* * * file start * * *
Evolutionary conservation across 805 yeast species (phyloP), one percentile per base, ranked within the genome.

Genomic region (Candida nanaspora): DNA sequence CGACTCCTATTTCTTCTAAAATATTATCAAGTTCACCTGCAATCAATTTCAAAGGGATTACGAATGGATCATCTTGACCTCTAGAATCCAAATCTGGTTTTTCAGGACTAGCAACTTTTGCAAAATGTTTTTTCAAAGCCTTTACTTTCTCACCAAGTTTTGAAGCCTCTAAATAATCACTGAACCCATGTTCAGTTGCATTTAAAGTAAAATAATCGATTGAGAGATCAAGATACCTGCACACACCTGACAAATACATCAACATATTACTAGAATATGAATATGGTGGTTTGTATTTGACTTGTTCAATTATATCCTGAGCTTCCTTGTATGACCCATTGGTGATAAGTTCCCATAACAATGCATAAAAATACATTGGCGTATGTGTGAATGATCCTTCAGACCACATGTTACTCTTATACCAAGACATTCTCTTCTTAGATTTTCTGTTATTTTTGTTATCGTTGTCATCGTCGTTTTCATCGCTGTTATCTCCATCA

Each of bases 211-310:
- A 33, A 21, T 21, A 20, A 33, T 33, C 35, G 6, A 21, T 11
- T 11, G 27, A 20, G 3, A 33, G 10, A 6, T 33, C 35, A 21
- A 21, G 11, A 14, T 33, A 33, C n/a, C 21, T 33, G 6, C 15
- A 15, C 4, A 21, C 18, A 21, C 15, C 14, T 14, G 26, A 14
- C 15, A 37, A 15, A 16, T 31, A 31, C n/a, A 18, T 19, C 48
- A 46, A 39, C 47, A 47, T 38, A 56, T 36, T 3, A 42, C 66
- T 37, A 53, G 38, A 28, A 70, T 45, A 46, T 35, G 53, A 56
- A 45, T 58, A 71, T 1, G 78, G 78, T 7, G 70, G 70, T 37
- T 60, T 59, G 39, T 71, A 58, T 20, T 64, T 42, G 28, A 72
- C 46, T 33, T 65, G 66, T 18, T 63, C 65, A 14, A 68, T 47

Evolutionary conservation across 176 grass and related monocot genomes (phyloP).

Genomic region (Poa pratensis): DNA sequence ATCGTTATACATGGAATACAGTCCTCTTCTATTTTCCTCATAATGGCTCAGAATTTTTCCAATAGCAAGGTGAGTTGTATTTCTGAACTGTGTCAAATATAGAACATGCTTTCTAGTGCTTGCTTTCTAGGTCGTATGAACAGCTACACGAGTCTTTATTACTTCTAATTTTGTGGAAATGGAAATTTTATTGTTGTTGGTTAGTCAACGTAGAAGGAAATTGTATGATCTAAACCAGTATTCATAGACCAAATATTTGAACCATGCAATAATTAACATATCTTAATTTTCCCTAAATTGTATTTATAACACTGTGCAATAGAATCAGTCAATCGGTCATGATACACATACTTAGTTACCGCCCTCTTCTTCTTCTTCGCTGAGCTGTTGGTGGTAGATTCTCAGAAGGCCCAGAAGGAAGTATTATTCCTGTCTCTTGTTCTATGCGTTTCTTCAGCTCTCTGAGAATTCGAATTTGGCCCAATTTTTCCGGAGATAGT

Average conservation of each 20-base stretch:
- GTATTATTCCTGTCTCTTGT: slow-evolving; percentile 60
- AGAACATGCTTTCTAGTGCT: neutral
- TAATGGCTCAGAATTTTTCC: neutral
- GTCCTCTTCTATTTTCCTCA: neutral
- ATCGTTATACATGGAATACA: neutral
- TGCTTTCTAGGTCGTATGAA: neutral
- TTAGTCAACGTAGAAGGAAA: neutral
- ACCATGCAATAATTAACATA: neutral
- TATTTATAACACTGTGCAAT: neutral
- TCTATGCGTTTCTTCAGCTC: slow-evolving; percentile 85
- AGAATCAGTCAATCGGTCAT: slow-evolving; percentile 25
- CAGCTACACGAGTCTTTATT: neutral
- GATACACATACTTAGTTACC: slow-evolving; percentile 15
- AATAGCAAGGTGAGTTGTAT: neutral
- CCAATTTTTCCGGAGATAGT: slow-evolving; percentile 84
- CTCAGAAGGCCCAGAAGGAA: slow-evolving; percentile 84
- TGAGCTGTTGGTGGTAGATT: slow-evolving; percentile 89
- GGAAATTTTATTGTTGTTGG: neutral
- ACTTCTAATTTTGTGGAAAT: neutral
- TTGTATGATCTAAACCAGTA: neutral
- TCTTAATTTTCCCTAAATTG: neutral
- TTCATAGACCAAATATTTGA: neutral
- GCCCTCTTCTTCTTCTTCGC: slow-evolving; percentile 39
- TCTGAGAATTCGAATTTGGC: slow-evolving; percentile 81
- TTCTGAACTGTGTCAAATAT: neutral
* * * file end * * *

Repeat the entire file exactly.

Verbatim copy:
Evolutionary conservation across 805 yeast species (phyloP), one percentile per base, ranked within the genome.

Genomic region (Candida nanaspora): DNA sequence CGACTCCTATTTCTTCTAAAATATTATCAAGTTCACCTGCAATCAATTTCAAAGGGATTACGAATGGATCATCTTGACCTCTAGAATCCAAATCTGGTTTTTCAGGACTAGCAACTTTTGCAAAATGTTTTTTCAAAGCCTTTACTTTCTCACCAAGTTTTGAAGCCTCTAAATAATCACTGAACCCATGTTCAGTTGCATTTAAAGTAAAATAATCGATTGAGAGATCAAGATACCTGCACACACCTGACAAATACATCAACATATTACTAGAATATGAATATGGTGGTTTGTATTTGACTTGTTCAATTATATCCTGAGCTTCCTTGTATGACCCATTGGTGATAAGTTCCCATAACAATGCATAAAAATACATTGGCGTATGTGTGAATGATCCTTCAGACCACATGTTACTCTTATACCAAGACATTCTCTTCTTAGATTTTCTGTTATTTTTGTTATCGTTGTCATCGTCGTTTTCATCGCTGTTATCTCCATCA

Each of bases 211-310:
- A 33, A 21, T 21, A 20, A 33, T 33, C 35, G 6, A 21, T 11
- T 11, G 27, A 20, G 3, A 33, G 10, A 6, T 33, C 35, A 21
- A 21, G 11, A 14, T 33, A 33, C n/a, C 21, T 33, G 6, C 15
- A 15, C 4, A 21, C 18, A 21, C 15, C 14, T 14, G 26, A 14
- C 15, A 37, A 15, A 16, T 31, A 31, C n/a, A 18, T 19, C 48
- A 46, A 39, C 47, A 47, T 38, A 56, T 36, T 3, A 42, C 66
- T 37, A 53, G 38, A 28, A 70, T 45, A 46, T 35, G 53, A 56
- A 45, T 58, A 71, T 1, G 78, G 78, T 7, G 70, G 70, T 37
- T 60, T 59, G 39, T 71, A 58, T 20, T 64, T 42, G 28, A 72
- C 46, T 33, T 65, G 66, T 18, T 63, C 65, A 14, A 68, T 47

Evolutionary conservation across 176 grass and related monocot genomes (phyloP).

Genomic region (Poa pratensis): DNA sequence ATCGTTATACATGGAATACAGTCCTCTTCTATTTTCCTCATAATGGCTCAGAATTTTTCCAATAGCAAGGTGAGTTGTATTTCTGAACTGTGTCAAATATAGAACATGCTTTCTAGTGCTTGCTTTCTAGGTCGTATGAACAGCTACACGAGTCTTTATTACTTCTAATTTTGTGGAAATGGAAATTTTATTGTTGTTGGTTAGTCAACGTAGAAGGAAATTGTATGATCTAAACCAGTATTCATAGACCAAATATTTGAACCATGCAATAATTAACATATCTTAATTTTCCCTAAATTGTATTTATAACACTGTGCAATAGAATCAGTCAATCGGTCATGATACACATACTTAGTTACCGCCCTCTTCTTCTTCTTCGCTGAGCTGTTGGTGGTAGATTCTCAGAAGGCCCAGAAGGAAGTATTATTCCTGTCTCTTGTTCTATGCGTTTCTTCAGCTCTCTGAGAATTCGAATTTGGCCCAATTTTTCCGGAGATAGT

Average conservation of each 20-base stretch:
- GTATTATTCCTGTCTCTTGT: slow-evolving; percentile 60
- AGAACATGCTTTCTAGTGCT: neutral
- TAATGGCTCAGAATTTTTCC: neutral
- GTCCTCTTCTATTTTCCTCA: neutral
- ATCGTTATACATGGAATACA: neutral
- TGCTTTCTAGGTCGTATGAA: neutral
- TTAGTCAACGTAGAAGGAAA: neutral
- ACCATGCAATAATTAACATA: neutral
- TATTTATAACACTGTGCAAT: neutral
- TCTATGCGTTTCTTCAGCTC: slow-evolving; percentile 85
- AGAATCAGTCAATCGGTCAT: slow-evolving; percentile 25
- CAGCTACACGAGTCTTTATT: neutral
- GATACACATACTTAGTTACC: slow-evolving; percentile 15
- AATAGCAAGGTGAGTTGTAT: neutral
- CCAATTTTTCCGGAGATAGT: slow-evolving; percentile 84
- CTCAGAAGGCCCAGAAGGAA: slow-evolving; percentile 84
- TGAGCTGTTGGTGGTAGATT: slow-evolving; percentile 89
- GGAAATTTTATTGTTGTTGG: neutral
- ACTTCTAATTTTGTGGAAAT: neutral
- TTGTATGATCTAAACCAGTA: neutral
- TCTTAATTTTCCCTAAATTG: neutral
- TTCATAGACCAAATATTTGA: neutral
- GCCCTCTTCTTCTTCTTCGC: slow-evolving; percentile 39
- TCTGAGAATTCGAATTTGGC: slow-evolving; percentile 81
- TTCTGAACTGTGTCAAATAT: neutral